Several programs have attempted to address these concerns. OJJDP’s Safefuture Initiative report (Office of Juvenile Justice and Delinquency Prevention, 2000) notes that cultural differences can interfere in the implementation of programs. Faith-based programs face difficulties recruiting young people with similar religious beliefs. In some cultures, mentoring is a foreign concept for families; parents feel uneasy about their children spending time with strangers. Assigning a mentor from the same ethnic group or cultural background can alleviate their concern, but it is often difficult to find volunteer mentors with the time to participate in the program. To address these issues, Safefutures uses group instead of one-to-one mentoring (Office of Juvenile Justice and Delinquency Prevention, 2000). Blechman (1992) has suggested that mentors for high-risk minority youth be bi-culturally competent.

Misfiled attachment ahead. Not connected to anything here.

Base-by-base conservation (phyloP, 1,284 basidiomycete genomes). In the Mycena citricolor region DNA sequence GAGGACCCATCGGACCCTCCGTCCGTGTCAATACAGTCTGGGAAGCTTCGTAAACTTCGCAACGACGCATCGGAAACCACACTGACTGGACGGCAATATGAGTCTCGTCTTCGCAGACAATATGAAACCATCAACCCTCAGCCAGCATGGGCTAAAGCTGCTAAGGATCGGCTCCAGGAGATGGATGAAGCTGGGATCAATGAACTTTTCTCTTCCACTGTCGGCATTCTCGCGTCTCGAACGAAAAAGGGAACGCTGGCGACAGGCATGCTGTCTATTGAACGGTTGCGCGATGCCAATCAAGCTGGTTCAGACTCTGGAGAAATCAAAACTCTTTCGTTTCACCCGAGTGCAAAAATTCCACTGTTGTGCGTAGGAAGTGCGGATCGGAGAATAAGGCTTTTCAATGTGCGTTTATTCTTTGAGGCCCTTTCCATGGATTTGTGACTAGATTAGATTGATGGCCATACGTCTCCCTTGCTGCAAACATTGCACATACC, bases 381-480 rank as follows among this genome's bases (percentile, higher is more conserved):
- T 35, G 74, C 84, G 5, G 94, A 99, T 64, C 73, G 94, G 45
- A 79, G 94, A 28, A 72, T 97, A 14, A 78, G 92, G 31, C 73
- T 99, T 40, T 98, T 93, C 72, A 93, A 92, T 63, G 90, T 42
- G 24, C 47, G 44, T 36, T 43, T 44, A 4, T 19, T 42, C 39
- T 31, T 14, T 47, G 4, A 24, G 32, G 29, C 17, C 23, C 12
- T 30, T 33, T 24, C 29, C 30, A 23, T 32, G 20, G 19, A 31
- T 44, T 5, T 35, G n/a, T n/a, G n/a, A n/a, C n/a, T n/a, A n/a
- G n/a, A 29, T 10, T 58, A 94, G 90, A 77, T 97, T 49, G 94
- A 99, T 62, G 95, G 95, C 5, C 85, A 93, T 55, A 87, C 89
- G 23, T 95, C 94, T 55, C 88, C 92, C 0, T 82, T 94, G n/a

The BBBS program in New York City developed a culturally sensitive mentoring program for immigrant youth called the New American Partnership. Many of the training sessions include cultural education to increase awareness of cultural diversity. Even though mentors are well-trained to enter cultural environments different from their own, it is still difficult to break the cultural barrier. For immigrant youth, the biggest challenge is adapting to mainstream American culture. The New American Partnership program matches immigrant youth with first-generation Americans or someone whose cultural background is similar. The project is designed to empower immigrant youth by matching them with adults who have overcome the same difficulties and understand the youth’s situation. The mentors assist them to adapt to the new culture and at the same time, enjoy sharing their own culture (BBBS NYC, 2004).